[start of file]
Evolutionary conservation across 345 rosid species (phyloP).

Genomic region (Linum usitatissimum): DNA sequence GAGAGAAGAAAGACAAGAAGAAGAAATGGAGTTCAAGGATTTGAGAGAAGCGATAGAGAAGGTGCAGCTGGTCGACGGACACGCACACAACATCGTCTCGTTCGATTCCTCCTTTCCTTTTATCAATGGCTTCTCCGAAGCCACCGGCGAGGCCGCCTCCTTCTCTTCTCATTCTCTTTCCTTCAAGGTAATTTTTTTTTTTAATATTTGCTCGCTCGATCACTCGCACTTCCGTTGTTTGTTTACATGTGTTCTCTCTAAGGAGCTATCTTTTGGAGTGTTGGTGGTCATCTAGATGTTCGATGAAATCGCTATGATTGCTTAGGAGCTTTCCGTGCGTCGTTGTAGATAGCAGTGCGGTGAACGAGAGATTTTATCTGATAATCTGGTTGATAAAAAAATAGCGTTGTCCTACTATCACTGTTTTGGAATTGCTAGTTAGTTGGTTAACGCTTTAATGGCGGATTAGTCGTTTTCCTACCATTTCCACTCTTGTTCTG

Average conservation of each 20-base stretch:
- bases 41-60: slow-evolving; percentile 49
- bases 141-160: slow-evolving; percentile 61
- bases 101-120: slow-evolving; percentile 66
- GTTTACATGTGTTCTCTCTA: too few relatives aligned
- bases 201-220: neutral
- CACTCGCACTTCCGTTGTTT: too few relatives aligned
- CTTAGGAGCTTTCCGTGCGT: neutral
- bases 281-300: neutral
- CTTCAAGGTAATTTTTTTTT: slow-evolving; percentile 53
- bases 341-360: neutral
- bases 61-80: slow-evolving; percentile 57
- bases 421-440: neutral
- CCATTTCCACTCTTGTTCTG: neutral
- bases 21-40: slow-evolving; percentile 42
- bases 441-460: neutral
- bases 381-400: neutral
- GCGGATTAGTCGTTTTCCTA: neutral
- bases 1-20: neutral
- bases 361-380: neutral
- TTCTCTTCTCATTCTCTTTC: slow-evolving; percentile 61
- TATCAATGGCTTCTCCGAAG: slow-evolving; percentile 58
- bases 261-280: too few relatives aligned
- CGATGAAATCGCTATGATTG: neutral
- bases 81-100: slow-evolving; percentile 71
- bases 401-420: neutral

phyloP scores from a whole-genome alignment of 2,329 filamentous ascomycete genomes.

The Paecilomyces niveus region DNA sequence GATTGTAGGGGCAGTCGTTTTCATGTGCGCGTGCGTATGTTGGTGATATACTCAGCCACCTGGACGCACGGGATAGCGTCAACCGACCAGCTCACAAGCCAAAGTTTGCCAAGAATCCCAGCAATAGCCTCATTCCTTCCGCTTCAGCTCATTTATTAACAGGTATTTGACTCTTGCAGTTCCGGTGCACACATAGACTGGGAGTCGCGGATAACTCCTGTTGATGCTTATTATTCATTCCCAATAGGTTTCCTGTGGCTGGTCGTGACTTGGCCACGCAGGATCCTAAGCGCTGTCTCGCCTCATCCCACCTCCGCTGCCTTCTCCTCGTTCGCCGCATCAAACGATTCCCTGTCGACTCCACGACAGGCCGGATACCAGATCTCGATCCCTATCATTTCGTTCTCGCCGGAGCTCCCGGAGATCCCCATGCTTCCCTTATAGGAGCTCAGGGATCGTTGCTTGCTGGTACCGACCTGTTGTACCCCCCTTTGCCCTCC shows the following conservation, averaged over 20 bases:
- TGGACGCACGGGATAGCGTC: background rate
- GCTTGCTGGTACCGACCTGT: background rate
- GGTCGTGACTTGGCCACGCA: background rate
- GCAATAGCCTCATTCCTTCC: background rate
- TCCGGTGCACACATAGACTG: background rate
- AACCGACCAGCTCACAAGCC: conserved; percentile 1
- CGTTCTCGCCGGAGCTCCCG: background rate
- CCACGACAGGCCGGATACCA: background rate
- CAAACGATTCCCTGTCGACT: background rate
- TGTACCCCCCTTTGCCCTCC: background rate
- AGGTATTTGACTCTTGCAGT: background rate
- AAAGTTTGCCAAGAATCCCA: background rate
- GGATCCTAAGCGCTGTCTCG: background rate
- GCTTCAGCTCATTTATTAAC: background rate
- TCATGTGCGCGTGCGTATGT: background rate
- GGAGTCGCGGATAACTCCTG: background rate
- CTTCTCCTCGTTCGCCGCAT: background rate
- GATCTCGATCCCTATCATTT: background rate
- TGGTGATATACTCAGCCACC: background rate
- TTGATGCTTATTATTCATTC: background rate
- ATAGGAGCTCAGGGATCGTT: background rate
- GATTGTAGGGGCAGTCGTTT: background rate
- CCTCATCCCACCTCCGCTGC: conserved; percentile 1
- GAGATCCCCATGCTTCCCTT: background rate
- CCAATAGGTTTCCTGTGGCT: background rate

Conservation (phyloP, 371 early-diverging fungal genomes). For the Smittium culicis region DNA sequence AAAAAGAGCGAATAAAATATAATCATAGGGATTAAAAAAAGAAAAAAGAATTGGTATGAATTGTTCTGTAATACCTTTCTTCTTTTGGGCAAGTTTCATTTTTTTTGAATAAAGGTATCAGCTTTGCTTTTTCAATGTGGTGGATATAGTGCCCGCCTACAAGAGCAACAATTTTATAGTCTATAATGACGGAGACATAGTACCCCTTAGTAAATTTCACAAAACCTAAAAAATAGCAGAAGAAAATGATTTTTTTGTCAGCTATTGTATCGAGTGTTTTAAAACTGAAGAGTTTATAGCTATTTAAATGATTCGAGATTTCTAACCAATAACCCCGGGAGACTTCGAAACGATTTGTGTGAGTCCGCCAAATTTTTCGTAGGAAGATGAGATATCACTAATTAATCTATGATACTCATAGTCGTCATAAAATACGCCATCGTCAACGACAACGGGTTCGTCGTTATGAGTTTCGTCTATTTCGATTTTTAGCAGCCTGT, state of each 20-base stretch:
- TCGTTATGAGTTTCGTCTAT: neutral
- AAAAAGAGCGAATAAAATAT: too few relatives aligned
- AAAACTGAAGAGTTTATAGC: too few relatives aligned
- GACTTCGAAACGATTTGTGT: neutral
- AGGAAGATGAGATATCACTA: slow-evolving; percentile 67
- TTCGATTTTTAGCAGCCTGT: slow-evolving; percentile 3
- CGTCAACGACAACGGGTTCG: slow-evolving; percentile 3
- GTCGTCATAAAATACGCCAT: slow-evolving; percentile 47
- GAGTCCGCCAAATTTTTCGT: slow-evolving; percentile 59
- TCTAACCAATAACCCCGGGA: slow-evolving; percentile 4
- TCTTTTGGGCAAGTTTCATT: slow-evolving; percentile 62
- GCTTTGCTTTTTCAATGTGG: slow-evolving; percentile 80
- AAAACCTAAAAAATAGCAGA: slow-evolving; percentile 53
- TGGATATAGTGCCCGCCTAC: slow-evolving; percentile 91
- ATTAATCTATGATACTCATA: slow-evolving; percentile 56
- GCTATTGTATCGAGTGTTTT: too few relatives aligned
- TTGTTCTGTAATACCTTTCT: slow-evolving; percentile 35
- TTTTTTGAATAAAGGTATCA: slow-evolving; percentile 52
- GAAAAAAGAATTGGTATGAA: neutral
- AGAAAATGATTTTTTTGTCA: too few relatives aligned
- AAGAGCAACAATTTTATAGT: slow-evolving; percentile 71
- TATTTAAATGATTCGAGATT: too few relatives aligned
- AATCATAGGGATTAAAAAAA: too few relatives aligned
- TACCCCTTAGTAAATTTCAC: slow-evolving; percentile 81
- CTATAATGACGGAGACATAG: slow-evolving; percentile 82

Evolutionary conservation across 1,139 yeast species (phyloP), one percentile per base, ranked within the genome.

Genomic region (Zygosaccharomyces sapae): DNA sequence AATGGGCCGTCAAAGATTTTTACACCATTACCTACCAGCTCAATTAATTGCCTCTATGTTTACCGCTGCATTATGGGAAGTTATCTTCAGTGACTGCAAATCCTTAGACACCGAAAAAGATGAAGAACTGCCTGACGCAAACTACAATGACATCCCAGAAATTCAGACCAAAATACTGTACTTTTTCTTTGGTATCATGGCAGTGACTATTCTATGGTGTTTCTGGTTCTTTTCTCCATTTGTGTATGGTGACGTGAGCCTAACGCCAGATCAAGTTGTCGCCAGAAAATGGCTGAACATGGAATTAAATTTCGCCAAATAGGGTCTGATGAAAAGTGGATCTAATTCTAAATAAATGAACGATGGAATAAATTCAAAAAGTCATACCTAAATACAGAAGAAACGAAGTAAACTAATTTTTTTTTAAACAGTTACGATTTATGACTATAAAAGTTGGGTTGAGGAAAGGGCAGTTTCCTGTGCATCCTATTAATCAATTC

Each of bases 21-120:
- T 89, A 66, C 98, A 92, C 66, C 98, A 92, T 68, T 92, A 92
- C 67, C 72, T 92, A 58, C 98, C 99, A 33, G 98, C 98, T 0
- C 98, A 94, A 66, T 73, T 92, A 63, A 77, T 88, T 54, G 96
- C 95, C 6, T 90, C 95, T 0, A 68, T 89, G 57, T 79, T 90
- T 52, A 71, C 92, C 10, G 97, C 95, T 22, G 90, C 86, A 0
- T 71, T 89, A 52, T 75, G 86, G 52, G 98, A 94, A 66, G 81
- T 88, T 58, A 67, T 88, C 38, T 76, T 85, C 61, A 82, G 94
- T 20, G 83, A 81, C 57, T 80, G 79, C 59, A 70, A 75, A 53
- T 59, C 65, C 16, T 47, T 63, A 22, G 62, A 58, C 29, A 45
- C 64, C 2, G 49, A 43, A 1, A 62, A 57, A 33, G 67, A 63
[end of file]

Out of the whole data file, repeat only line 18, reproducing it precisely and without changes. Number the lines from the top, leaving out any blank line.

- bases 441-460: neutral